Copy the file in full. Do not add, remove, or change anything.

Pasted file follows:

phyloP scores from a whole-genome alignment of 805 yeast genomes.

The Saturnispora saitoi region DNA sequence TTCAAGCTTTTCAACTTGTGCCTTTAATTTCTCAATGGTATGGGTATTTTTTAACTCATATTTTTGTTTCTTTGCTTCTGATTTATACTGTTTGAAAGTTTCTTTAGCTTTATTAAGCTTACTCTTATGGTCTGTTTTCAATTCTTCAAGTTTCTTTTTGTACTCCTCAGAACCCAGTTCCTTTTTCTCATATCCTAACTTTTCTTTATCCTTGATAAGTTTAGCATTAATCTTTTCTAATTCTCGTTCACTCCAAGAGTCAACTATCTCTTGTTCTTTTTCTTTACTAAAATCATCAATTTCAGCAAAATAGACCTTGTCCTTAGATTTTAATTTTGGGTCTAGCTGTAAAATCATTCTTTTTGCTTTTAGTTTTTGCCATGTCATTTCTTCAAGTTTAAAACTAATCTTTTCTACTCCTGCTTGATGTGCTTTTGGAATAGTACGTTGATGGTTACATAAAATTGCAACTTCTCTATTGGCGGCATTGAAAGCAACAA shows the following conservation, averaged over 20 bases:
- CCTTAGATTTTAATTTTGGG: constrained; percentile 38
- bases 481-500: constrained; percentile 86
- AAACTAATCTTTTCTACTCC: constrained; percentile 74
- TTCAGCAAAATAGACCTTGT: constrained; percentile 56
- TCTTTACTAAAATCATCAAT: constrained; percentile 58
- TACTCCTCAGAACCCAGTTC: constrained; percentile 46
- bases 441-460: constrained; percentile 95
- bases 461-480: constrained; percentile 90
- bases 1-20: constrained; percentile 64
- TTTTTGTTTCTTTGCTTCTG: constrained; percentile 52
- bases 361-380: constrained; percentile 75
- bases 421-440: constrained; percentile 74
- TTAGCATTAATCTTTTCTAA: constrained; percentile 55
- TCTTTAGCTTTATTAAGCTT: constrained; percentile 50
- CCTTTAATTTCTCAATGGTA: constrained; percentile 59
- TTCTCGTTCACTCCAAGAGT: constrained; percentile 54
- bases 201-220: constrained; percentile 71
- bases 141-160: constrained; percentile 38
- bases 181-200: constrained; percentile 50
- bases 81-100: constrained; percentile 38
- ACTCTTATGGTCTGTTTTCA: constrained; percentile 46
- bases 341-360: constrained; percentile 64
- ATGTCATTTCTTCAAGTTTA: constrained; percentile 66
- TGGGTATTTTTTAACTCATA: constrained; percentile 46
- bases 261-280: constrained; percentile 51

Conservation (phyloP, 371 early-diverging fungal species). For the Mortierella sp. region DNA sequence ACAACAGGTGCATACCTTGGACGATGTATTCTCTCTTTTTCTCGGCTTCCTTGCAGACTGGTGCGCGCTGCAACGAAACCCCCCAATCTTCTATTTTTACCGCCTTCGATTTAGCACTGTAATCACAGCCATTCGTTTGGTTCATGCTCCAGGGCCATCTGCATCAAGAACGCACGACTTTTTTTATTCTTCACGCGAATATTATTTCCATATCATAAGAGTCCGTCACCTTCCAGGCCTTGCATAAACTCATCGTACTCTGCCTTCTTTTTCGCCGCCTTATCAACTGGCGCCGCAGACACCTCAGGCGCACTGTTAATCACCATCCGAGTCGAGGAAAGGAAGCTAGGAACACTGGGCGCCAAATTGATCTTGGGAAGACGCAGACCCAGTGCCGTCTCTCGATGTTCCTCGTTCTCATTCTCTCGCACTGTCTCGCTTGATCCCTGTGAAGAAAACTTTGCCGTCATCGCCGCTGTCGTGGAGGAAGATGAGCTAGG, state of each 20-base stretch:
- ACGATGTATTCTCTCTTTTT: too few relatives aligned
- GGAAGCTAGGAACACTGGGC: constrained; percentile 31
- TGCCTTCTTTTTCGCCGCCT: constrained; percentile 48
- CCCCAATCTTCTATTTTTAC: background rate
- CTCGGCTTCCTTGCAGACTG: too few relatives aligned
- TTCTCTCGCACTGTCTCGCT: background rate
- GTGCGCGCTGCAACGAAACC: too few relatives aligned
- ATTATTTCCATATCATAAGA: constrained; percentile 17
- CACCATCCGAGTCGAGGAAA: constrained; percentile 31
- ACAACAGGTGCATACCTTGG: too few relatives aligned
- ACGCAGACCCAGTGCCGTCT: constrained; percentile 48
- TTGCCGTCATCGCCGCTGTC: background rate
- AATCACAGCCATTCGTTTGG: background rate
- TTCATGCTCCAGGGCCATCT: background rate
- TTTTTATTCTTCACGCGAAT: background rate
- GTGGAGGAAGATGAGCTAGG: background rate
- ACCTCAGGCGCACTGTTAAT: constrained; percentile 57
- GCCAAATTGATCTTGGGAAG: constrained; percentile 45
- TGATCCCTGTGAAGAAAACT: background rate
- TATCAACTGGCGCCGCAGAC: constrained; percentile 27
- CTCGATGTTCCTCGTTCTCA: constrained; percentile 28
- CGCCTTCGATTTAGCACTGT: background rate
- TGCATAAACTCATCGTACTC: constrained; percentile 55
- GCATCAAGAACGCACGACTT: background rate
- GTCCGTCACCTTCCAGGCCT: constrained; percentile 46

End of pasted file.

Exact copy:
phyloP scores from a whole-genome alignment of 805 yeast genomes.

The Saturnispora saitoi region DNA sequence TTCAAGCTTTTCAACTTGTGCCTTTAATTTCTCAATGGTATGGGTATTTTTTAACTCATATTTTTGTTTCTTTGCTTCTGATTTATACTGTTTGAAAGTTTCTTTAGCTTTATTAAGCTTACTCTTATGGTCTGTTTTCAATTCTTCAAGTTTCTTTTTGTACTCCTCAGAACCCAGTTCCTTTTTCTCATATCCTAACTTTTCTTTATCCTTGATAAGTTTAGCATTAATCTTTTCTAATTCTCGTTCACTCCAAGAGTCAACTATCTCTTGTTCTTTTTCTTTACTAAAATCATCAATTTCAGCAAAATAGACCTTGTCCTTAGATTTTAATTTTGGGTCTAGCTGTAAAATCATTCTTTTTGCTTTTAGTTTTTGCCATGTCATTTCTTCAAGTTTAAAACTAATCTTTTCTACTCCTGCTTGATGTGCTTTTGGAATAGTACGTTGATGGTTACATAAAATTGCAACTTCTCTATTGGCGGCATTGAAAGCAACAA shows the following conservation, averaged over 20 bases:
- CCTTAGATTTTAATTTTGGG: constrained; percentile 38
- bases 481-500: constrained; percentile 86
- AAACTAATCTTTTCTACTCC: constrained; percentile 74
- TTCAGCAAAATAGACCTTGT: constrained; percentile 56
- TCTTTACTAAAATCATCAAT: constrained; percentile 58
- TACTCCTCAGAACCCAGTTC: constrained; percentile 46
- bases 441-460: constrained; percentile 95
- bases 461-480: constrained; percentile 90
- bases 1-20: constrained; percentile 64
- TTTTTGTTTCTTTGCTTCTG: constrained; percentile 52
- bases 361-380: constrained; percentile 75
- bases 421-440: constrained; percentile 74
- TTAGCATTAATCTTTTCTAA: constrained; percentile 55
- TCTTTAGCTTTATTAAGCTT: constrained; percentile 50
- CCTTTAATTTCTCAATGGTA: constrained; percentile 59
- TTCTCGTTCACTCCAAGAGT: constrained; percentile 54
- bases 201-220: constrained; percentile 71
- bases 141-160: constrained; percentile 38
- bases 181-200: constrained; percentile 50
- bases 81-100: constrained; percentile 38
- ACTCTTATGGTCTGTTTTCA: constrained; percentile 46
- bases 341-360: constrained; percentile 64
- ATGTCATTTCTTCAAGTTTA: constrained; percentile 66
- TGGGTATTTTTTAACTCATA: constrained; percentile 46
- bases 261-280: constrained; percentile 51

Conservation (phyloP, 371 early-diverging fungal species). For the Mortierella sp. region DNA sequence ACAACAGGTGCATACCTTGGACGATGTATTCTCTCTTTTTCTCGGCTTCCTTGCAGACTGGTGCGCGCTGCAACGAAACCCCCCAATCTTCTATTTTTACCGCCTTCGATTTAGCACTGTAATCACAGCCATTCGTTTGGTTCATGCTCCAGGGCCATCTGCATCAAGAACGCACGACTTTTTTTATTCTTCACGCGAATATTATTTCCATATCATAAGAGTCCGTCACCTTCCAGGCCTTGCATAAACTCATCGTACTCTGCCTTCTTTTTCGCCGCCTTATCAACTGGCGCCGCAGACACCTCAGGCGCACTGTTAATCACCATCCGAGTCGAGGAAAGGAAGCTAGGAACACTGGGCGCCAAATTGATCTTGGGAAGACGCAGACCCAGTGCCGTCTCTCGATGTTCCTCGTTCTCATTCTCTCGCACTGTCTCGCTTGATCCCTGTGAAGAAAACTTTGCCGTCATCGCCGCTGTCGTGGAGGAAGATGAGCTAGG, state of each 20-base stretch:
- ACGATGTATTCTCTCTTTTT: too few relatives aligned
- GGAAGCTAGGAACACTGGGC: constrained; percentile 31
- TGCCTTCTTTTTCGCCGCCT: constrained; percentile 48
- CCCCAATCTTCTATTTTTAC: background rate
- CTCGGCTTCCTTGCAGACTG: too few relatives aligned
- TTCTCTCGCACTGTCTCGCT: background rate
- GTGCGCGCTGCAACGAAACC: too few relatives aligned
- ATTATTTCCATATCATAAGA: constrained; percentile 17
- CACCATCCGAGTCGAGGAAA: constrained; percentile 31
- ACAACAGGTGCATACCTTGG: too few relatives aligned
- ACGCAGACCCAGTGCCGTCT: constrained; percentile 48
- TTGCCGTCATCGCCGCTGTC: background rate
- AATCACAGCCATTCGTTTGG: background rate
- TTCATGCTCCAGGGCCATCT: background rate
- TTTTTATTCTTCACGCGAAT: background rate
- GTGGAGGAAGATGAGCTAGG: background rate
- ACCTCAGGCGCACTGTTAAT: constrained; percentile 57
- GCCAAATTGATCTTGGGAAG: constrained; percentile 45
- TGATCCCTGTGAAGAAAACT: background rate
- TATCAACTGGCGCCGCAGAC: constrained; percentile 27
- CTCGATGTTCCTCGTTCTCA: constrained; percentile 28
- CGCCTTCGATTTAGCACTGT: background rate
- TGCATAAACTCATCGTACTC: constrained; percentile 55
- GCATCAAGAACGCACGACTT: background rate
- GTCCGTCACCTTCCAGGCCT: constrained; percentile 46